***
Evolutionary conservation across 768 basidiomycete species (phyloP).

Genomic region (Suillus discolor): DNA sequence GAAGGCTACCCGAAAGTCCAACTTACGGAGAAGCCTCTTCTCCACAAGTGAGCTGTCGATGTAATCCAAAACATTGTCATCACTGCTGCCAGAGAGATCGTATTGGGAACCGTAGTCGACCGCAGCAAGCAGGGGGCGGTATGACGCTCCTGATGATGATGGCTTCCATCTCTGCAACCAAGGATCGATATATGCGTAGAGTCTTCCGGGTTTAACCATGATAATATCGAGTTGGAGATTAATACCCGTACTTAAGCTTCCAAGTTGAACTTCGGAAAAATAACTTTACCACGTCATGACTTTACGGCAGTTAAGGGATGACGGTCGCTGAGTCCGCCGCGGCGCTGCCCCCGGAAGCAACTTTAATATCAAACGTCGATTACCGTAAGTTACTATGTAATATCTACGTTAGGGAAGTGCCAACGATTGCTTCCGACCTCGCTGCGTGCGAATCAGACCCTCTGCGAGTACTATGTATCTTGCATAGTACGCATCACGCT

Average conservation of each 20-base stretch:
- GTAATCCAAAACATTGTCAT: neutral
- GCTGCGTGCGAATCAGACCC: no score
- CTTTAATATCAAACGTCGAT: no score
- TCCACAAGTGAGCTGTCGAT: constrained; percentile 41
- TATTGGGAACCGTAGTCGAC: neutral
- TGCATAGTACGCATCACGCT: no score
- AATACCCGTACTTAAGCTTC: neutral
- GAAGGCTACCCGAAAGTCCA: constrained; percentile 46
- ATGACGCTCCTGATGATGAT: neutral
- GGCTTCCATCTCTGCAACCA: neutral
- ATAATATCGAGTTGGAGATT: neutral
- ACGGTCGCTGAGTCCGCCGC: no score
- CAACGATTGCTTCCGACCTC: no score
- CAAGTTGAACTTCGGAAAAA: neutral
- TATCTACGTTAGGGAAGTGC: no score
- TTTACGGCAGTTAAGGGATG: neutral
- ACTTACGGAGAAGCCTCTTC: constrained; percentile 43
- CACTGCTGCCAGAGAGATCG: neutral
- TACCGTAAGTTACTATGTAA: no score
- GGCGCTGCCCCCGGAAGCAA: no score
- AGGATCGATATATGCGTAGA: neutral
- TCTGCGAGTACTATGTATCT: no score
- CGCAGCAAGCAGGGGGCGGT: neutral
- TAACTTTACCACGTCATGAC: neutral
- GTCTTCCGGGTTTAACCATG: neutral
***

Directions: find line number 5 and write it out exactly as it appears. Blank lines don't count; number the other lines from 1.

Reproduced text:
- GCTGCGTGCGAATCAGACCC: no score